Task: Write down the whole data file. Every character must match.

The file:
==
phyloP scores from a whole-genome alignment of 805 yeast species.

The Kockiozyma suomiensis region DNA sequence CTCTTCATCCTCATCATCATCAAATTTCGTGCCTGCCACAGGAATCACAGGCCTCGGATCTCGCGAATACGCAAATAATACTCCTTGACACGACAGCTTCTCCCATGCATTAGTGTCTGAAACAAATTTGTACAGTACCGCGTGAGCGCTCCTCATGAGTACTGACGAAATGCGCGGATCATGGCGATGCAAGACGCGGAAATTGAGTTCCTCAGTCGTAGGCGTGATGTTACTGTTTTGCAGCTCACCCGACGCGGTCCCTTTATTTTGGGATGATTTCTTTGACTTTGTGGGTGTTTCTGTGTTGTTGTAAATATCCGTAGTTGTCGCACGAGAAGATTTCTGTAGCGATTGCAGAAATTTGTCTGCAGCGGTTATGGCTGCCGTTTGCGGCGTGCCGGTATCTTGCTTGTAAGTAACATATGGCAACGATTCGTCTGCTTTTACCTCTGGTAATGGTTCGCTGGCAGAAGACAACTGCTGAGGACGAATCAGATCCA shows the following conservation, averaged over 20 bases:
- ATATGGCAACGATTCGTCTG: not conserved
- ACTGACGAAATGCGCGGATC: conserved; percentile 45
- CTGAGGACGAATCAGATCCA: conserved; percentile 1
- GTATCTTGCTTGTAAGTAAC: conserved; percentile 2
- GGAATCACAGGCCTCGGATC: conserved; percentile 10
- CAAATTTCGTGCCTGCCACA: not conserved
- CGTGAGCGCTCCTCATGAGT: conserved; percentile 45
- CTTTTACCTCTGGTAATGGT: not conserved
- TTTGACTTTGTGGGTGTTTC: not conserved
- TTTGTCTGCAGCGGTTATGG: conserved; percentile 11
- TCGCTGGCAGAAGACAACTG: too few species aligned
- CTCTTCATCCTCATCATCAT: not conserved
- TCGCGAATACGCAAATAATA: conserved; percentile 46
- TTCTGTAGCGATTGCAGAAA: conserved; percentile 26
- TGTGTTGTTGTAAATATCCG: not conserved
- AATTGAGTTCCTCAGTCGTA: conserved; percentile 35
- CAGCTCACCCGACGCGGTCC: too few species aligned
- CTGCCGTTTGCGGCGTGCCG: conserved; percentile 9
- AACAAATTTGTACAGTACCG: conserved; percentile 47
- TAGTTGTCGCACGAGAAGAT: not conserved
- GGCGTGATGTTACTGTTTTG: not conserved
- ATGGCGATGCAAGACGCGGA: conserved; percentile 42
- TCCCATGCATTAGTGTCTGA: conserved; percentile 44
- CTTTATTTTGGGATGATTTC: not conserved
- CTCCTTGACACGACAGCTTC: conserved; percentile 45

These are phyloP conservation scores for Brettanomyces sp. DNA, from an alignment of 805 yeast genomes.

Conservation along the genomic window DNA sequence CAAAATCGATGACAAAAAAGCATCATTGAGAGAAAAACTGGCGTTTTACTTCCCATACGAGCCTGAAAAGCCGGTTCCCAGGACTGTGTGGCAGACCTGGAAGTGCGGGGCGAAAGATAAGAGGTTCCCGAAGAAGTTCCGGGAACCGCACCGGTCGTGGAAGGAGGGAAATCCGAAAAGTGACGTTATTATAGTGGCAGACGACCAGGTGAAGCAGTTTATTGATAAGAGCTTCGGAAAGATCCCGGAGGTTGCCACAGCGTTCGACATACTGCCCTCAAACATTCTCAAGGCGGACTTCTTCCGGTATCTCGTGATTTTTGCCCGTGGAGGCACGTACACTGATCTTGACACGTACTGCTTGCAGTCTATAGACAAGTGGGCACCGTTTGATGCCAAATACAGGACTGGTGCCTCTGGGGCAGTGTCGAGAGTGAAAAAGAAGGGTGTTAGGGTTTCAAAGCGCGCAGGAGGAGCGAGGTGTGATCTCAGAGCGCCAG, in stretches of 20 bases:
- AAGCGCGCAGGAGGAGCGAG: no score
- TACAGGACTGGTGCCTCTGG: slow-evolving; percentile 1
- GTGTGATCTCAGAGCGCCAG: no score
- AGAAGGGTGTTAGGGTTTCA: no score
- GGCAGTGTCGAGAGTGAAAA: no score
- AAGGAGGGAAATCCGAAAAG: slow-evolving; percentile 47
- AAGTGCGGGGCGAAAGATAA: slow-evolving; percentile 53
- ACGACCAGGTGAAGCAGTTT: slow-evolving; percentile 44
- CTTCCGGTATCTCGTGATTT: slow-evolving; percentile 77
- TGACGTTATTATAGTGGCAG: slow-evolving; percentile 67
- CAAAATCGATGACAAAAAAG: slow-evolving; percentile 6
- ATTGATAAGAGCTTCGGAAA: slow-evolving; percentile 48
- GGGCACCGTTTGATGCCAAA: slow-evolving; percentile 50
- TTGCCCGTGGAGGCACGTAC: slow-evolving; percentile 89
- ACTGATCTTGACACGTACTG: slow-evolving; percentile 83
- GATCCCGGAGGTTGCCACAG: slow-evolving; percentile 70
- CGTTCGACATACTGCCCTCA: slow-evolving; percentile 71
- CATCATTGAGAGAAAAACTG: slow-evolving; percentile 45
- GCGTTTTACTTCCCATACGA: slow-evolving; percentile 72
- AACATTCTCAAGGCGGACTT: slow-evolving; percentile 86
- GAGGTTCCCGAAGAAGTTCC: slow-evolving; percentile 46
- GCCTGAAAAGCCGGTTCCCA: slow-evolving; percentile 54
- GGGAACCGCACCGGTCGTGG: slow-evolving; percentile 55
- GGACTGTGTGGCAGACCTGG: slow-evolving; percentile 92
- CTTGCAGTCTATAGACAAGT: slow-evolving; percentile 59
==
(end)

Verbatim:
phyloP scores from a whole-genome alignment of 805 yeast species.

The Kockiozyma suomiensis region DNA sequence CTCTTCATCCTCATCATCATCAAATTTCGTGCCTGCCACAGGAATCACAGGCCTCGGATCTCGCGAATACGCAAATAATACTCCTTGACACGACAGCTTCTCCCATGCATTAGTGTCTGAAACAAATTTGTACAGTACCGCGTGAGCGCTCCTCATGAGTACTGACGAAATGCGCGGATCATGGCGATGCAAGACGCGGAAATTGAGTTCCTCAGTCGTAGGCGTGATGTTACTGTTTTGCAGCTCACCCGACGCGGTCCCTTTATTTTGGGATGATTTCTTTGACTTTGTGGGTGTTTCTGTGTTGTTGTAAATATCCGTAGTTGTCGCACGAGAAGATTTCTGTAGCGATTGCAGAAATTTGTCTGCAGCGGTTATGGCTGCCGTTTGCGGCGTGCCGGTATCTTGCTTGTAAGTAACATATGGCAACGATTCGTCTGCTTTTACCTCTGGTAATGGTTCGCTGGCAGAAGACAACTGCTGAGGACGAATCAGATCCA shows the following conservation, averaged over 20 bases:
- ATATGGCAACGATTCGTCTG: not conserved
- ACTGACGAAATGCGCGGATC: conserved; percentile 45
- CTGAGGACGAATCAGATCCA: conserved; percentile 1
- GTATCTTGCTTGTAAGTAAC: conserved; percentile 2
- GGAATCACAGGCCTCGGATC: conserved; percentile 10
- CAAATTTCGTGCCTGCCACA: not conserved
- CGTGAGCGCTCCTCATGAGT: conserved; percentile 45
- CTTTTACCTCTGGTAATGGT: not conserved
- TTTGACTTTGTGGGTGTTTC: not conserved
- TTTGTCTGCAGCGGTTATGG: conserved; percentile 11
- TCGCTGGCAGAAGACAACTG: too few species aligned
- CTCTTCATCCTCATCATCAT: not conserved
- TCGCGAATACGCAAATAATA: conserved; percentile 46
- TTCTGTAGCGATTGCAGAAA: conserved; percentile 26
- TGTGTTGTTGTAAATATCCG: not conserved
- AATTGAGTTCCTCAGTCGTA: conserved; percentile 35
- CAGCTCACCCGACGCGGTCC: too few species aligned
- CTGCCGTTTGCGGCGTGCCG: conserved; percentile 9
- AACAAATTTGTACAGTACCG: conserved; percentile 47
- TAGTTGTCGCACGAGAAGAT: not conserved
- GGCGTGATGTTACTGTTTTG: not conserved
- ATGGCGATGCAAGACGCGGA: conserved; percentile 42
- TCCCATGCATTAGTGTCTGA: conserved; percentile 44
- CTTTATTTTGGGATGATTTC: not conserved
- CTCCTTGACACGACAGCTTC: conserved; percentile 45

These are phyloP conservation scores for Brettanomyces sp. DNA, from an alignment of 805 yeast genomes.

Conservation along the genomic window DNA sequence CAAAATCGATGACAAAAAAGCATCATTGAGAGAAAAACTGGCGTTTTACTTCCCATACGAGCCTGAAAAGCCGGTTCCCAGGACTGTGTGGCAGACCTGGAAGTGCGGGGCGAAAGATAAGAGGTTCCCGAAGAAGTTCCGGGAACCGCACCGGTCGTGGAAGGAGGGAAATCCGAAAAGTGACGTTATTATAGTGGCAGACGACCAGGTGAAGCAGTTTATTGATAAGAGCTTCGGAAAGATCCCGGAGGTTGCCACAGCGTTCGACATACTGCCCTCAAACATTCTCAAGGCGGACTTCTTCCGGTATCTCGTGATTTTTGCCCGTGGAGGCACGTACACTGATCTTGACACGTACTGCTTGCAGTCTATAGACAAGTGGGCACCGTTTGATGCCAAATACAGGACTGGTGCCTCTGGGGCAGTGTCGAGAGTGAAAAAGAAGGGTGTTAGGGTTTCAAAGCGCGCAGGAGGAGCGAGGTGTGATCTCAGAGCGCCAG, in stretches of 20 bases:
- AAGCGCGCAGGAGGAGCGAG: no score
- TACAGGACTGGTGCCTCTGG: slow-evolving; percentile 1
- GTGTGATCTCAGAGCGCCAG: no score
- AGAAGGGTGTTAGGGTTTCA: no score
- GGCAGTGTCGAGAGTGAAAA: no score
- AAGGAGGGAAATCCGAAAAG: slow-evolving; percentile 47
- AAGTGCGGGGCGAAAGATAA: slow-evolving; percentile 53
- ACGACCAGGTGAAGCAGTTT: slow-evolving; percentile 44
- CTTCCGGTATCTCGTGATTT: slow-evolving; percentile 77
- TGACGTTATTATAGTGGCAG: slow-evolving; percentile 67
- CAAAATCGATGACAAAAAAG: slow-evolving; percentile 6
- ATTGATAAGAGCTTCGGAAA: slow-evolving; percentile 48
- GGGCACCGTTTGATGCCAAA: slow-evolving; percentile 50
- TTGCCCGTGGAGGCACGTAC: slow-evolving; percentile 89
- ACTGATCTTGACACGTACTG: slow-evolving; percentile 83
- GATCCCGGAGGTTGCCACAG: slow-evolving; percentile 70
- CGTTCGACATACTGCCCTCA: slow-evolving; percentile 71
- CATCATTGAGAGAAAAACTG: slow-evolving; percentile 45
- GCGTTTTACTTCCCATACGA: slow-evolving; percentile 72
- AACATTCTCAAGGCGGACTT: slow-evolving; percentile 86
- GAGGTTCCCGAAGAAGTTCC: slow-evolving; percentile 46
- GCCTGAAAAGCCGGTTCCCA: slow-evolving; percentile 54
- GGGAACCGCACCGGTCGTGG: slow-evolving; percentile 55
- GGACTGTGTGGCAGACCTGG: slow-evolving; percentile 92
- CTTGCAGTCTATAGACAAGT: slow-evolving; percentile 59